PracticalDad Price Index – August 2016

PracticalDad note:  The process of writing in the past year has slowed appreciably and has actually come to a stop within the past three months.  There are certainly still things to be written because the situations, observations and conversations with the kids have continued nonetheless, but the process of being sandwiched has risen to impressive levels.  But it is beginning to resolve and my hope is that life will right itself enough that I can get back to this.  That said, I at least managed to get the pricing for the Price Index done.

The prices for the August 2016 edition of the PracticalDad Price Index have been noted and the results calculated and they are, as they were in July, continuing to bounce around at the levels they were when the Index began in November 2010.  The full marketbasket of 47 items actually rose over half a point in August to 100.19 from July’s result of 99.51 (November 2010 = 100) while the 37 item foodstuff only Sub-Index rose almost three quarters of a basis point to 99.74 from July’s result of 99.01 (again, November 2010 = 100).  Certainly there are items that are more expensive than they were at the outset of the project almost six years ago, but enough items have been offset enough in prices to actually bring the average cost of the marketbasket back to a point at which it stood back in November of 2010.

What is notable about this month? 

  • There is yet another product that is being dropped from the shelves by grocers because it apparently doesn’t generate enough revenue to justify its continuance on the shelves.  This store-brand item is still available at a single grocer but even that item was noted to have undergone stealth inflation as the container size dropped from 12.8 ounces to 12 ounces.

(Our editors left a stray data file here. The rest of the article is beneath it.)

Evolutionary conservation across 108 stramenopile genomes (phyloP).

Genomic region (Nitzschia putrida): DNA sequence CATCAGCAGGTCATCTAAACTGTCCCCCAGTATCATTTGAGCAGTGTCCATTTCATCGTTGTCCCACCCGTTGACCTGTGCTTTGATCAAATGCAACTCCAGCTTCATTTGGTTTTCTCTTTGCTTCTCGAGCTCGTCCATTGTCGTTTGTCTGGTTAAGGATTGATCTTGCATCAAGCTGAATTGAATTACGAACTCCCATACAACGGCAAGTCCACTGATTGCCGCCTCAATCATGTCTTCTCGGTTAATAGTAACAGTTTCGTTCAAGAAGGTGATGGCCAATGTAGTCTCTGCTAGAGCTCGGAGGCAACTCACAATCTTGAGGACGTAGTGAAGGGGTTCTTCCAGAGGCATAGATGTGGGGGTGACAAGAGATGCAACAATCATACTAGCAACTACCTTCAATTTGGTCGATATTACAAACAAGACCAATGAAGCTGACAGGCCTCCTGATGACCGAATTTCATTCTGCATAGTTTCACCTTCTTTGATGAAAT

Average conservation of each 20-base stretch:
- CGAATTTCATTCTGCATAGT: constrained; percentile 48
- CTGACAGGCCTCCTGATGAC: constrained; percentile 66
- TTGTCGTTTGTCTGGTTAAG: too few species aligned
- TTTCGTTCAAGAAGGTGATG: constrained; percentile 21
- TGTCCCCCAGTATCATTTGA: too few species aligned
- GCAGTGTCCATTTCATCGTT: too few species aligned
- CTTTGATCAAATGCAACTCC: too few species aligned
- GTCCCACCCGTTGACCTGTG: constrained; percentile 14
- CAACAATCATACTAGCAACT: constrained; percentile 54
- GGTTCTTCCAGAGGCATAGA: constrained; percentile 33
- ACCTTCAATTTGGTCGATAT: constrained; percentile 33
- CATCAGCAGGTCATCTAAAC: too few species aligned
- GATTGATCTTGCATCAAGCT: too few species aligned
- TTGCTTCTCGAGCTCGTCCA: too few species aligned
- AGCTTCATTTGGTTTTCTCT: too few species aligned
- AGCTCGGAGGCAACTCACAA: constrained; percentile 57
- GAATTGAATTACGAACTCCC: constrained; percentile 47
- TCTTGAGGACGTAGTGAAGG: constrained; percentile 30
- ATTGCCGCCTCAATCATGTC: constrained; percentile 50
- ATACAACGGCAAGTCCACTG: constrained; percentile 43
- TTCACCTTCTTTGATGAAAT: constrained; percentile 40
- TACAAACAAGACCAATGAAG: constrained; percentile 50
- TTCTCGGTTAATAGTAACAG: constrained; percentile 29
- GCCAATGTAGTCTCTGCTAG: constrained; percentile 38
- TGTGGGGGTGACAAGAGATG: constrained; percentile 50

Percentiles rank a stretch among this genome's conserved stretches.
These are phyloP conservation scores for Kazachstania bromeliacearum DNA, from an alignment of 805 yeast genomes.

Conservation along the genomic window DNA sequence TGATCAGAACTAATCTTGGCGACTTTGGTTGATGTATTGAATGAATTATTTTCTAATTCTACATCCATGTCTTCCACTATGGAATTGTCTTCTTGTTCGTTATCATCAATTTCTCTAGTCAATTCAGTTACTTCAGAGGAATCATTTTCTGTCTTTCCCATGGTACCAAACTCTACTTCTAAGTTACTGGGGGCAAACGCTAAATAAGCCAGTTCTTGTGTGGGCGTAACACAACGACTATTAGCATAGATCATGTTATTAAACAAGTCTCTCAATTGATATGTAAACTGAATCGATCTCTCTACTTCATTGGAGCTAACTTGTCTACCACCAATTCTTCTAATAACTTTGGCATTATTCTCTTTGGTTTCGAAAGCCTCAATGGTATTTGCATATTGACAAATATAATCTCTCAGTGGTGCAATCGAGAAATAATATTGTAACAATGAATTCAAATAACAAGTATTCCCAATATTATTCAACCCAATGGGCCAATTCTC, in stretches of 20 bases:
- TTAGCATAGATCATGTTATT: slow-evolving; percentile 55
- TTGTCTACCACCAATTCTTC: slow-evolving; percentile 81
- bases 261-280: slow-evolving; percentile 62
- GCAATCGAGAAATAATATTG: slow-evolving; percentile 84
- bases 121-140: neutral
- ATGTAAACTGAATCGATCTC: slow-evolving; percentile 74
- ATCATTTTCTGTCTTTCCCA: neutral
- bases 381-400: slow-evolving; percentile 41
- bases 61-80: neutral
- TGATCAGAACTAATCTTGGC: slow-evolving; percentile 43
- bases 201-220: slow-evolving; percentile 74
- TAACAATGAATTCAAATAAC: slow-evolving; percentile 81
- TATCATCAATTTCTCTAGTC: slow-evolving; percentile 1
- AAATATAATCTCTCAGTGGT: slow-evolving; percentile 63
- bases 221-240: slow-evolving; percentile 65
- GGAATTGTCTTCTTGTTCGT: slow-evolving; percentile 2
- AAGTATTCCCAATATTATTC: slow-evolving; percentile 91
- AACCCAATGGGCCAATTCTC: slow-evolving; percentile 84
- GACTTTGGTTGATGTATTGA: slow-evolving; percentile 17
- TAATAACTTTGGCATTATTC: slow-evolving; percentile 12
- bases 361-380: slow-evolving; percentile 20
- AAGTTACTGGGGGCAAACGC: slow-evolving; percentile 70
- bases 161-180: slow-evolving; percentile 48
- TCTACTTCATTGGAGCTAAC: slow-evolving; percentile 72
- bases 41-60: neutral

• There continue to be instances in which the shelving is empty at different parts of the store.  There were several instances this month in which the sampled items were absent from the shelves and it was only by locating the shelf label that I could verify whether or not it continued to be even offered.
  • There is yet another instance of stealth deflation as one of the grocers returned it’s packaging to the original size.  The cost is higher than it was with the smaller packaging, but on a per-ounce, price-adjusted basis, it is less expensive.
  • PracticalDad Price Index – July 2016:  Confirming Deflation

    It used to be that you could get a candy bar for a nickel.  Then a year later, you could get three candy bars for a dime.  A year after that, nobody had a dime.

             – explanatory comment about deflation by ‘Dryfly’ to the writer in the comment thread of Calculated Risk, circa 2008

    The prices for the PracticalDad Price Index grocery basket have been collected from the three separate and unrelated grocers and the results continue to confirm deflation and the failure of the Quantitative Easing programs to spark moderated inflation.  The Total Index of the 47 item basket dropped again, this time to 99.51 from June’s 99.90 (November 2010 = 100); the 37 Food-Only Sub-index (the 37 foodstuff items such as dairy, meats, etc) likewise dropped from June’s 100.24 to this month’s level of 99.01 (again, November 2010 = 100).  The upshot?  Although the aggregate cost of the full basket was actually less than at the project’s outset in November, 2010, the aggregate cost of the 37 foodstuff items within the basket was still slightly higher.  As of this month’s result however, that Sub-index is now likewise lower than at the project’s outset in November, 2010.  So yes, hamburger will still cost more than almost six years ago, but there have been enough changes in other items to offset that and lower the aggregate cost.